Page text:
The input is a "stream of characters" that can be "viewed as a sequence of words"

        The output should be the same "sequence of words as in the input", but the output should have a "new line [that] should start only between words"

      Overspecification (too much about the solution rather than about the problem)

        Ex: Why should a failure be required to report via a specific variable (what about languages with exceptions, for instance)?

        What if this computation is packaged as a process, not a procedure?

        Ex: The notion of "ET" is largely due to the implementation platform used by Naur, who implemented in Algol 60, which did not provide for end-of-file detection when reading characters (and thus needed a terminating sentinel)

        Perhaps even more strange, note that the output from this program does not have an ET character! So in a Unix-like pipe-and-filter world, you couldn't take the output of this program and feed it to itself!


        Ex: What, precisely, is the "point of an error"?

        Is it the end of the last acceptable word, or is it the character at which the input fails to meet the constraints?

        Sometimes ambiguity is OK, intended by the specifier

        Ex: If MAXPOS=10, how is "Who What When" formatted? There are two legitimate choices that may or may not have been intentionally permitted by the specifier

      Forward references

        These may or may not be bad, but they don't always make it easier to read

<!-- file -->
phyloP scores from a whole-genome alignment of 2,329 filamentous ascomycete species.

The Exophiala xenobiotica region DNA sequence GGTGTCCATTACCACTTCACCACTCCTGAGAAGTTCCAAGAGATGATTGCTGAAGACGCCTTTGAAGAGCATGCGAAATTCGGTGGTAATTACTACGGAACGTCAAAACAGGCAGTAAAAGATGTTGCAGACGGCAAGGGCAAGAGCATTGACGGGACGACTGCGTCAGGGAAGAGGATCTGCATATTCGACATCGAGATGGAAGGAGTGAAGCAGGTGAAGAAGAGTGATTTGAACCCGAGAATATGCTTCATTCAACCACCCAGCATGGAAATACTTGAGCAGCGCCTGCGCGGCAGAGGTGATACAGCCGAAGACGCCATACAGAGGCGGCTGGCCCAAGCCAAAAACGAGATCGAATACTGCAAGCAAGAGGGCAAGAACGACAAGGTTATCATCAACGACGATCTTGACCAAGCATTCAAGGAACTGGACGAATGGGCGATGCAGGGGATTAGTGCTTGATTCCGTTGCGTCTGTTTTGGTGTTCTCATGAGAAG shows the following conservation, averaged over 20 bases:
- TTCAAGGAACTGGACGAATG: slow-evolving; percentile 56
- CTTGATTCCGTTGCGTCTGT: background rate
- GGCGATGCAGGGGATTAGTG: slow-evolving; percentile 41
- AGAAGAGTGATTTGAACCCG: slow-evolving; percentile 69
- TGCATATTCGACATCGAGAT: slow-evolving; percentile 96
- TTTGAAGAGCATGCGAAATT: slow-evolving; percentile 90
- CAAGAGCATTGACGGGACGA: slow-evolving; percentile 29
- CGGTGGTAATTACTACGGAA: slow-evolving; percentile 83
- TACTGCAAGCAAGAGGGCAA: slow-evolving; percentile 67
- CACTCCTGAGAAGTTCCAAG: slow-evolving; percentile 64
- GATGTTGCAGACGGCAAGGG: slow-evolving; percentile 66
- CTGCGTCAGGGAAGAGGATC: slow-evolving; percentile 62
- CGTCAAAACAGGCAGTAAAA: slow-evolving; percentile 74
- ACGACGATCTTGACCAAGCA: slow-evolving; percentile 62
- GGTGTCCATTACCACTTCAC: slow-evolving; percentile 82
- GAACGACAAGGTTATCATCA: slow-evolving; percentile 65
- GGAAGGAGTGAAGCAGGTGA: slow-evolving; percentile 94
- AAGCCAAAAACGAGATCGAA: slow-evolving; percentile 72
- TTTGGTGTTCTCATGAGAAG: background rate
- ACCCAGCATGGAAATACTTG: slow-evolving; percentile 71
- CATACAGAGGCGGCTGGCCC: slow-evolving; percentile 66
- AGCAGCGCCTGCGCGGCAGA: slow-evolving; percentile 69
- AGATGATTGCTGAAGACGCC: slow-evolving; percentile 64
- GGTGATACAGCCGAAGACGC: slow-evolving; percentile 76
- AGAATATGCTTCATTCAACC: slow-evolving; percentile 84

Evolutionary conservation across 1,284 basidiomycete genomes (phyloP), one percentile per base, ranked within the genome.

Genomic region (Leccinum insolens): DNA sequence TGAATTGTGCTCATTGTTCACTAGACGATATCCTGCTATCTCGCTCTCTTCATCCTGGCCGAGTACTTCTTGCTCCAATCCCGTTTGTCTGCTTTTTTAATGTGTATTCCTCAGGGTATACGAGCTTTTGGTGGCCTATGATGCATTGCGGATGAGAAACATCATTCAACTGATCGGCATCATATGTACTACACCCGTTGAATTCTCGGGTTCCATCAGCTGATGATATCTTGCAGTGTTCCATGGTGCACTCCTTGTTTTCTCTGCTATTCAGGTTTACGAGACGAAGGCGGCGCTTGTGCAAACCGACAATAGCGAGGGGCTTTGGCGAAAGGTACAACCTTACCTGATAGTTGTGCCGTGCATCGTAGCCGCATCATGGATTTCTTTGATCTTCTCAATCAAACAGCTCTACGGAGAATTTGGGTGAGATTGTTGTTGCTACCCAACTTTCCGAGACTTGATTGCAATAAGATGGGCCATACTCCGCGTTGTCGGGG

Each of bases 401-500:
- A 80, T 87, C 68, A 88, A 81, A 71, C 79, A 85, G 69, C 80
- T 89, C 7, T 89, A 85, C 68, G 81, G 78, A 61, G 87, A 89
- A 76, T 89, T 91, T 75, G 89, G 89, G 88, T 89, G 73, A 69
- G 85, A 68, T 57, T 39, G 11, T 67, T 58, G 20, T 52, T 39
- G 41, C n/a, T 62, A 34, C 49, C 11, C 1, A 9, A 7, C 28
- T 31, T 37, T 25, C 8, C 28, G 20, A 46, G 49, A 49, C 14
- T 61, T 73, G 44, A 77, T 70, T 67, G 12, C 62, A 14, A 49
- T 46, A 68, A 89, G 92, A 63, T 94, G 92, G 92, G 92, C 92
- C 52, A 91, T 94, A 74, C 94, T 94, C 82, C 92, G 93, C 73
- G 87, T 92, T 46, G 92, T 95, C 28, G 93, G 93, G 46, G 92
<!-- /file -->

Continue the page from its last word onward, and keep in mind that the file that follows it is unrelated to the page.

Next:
Ex: ET is used three times before it is defined

        Ex: Line is used before it was defined

        Ex: MAXPOS is used before it was defined

v     Of course, Meyer provides a better specification than this, arguing strongly for the use of mathematical formalisms

      But I won't present this today; we'll see several like this, although perhaps not this one

v     Formal specifications have several interesting properties

      They can play at least two important and distinct roles

        They can provide a basis on which to do verification, ensuring that an implementation indeed satisfies a specification (you "build the system right")

        This is largely the basis for much of the work in program verification, which has not really succeeded to any significant degree

        They can be useful in increasing the confidence one has in the consistency and completeness of a specification

        For example, consider the specification of an abstract data type: one can formally check that the specification of each operation on the ADT guarantees that invariants on the data itself are satisfied

        There are also those who argue for "executable specifications"---that is, specs that can directly executed or easily translated to executable programs

        This may work in some situations, but they are limited because there is a big gap between either

      the specification and the program (things that are easy to say in a specification are not necessarily easy to say in programs, especially efficiently --- negation and conjunction are simple examples)

      or else the user and the specification (reducing the utility of the specification for helping to ensure that you "build the right system")

      We'll see some material on specifications based on logic/set theory, on algebra, on finite state machines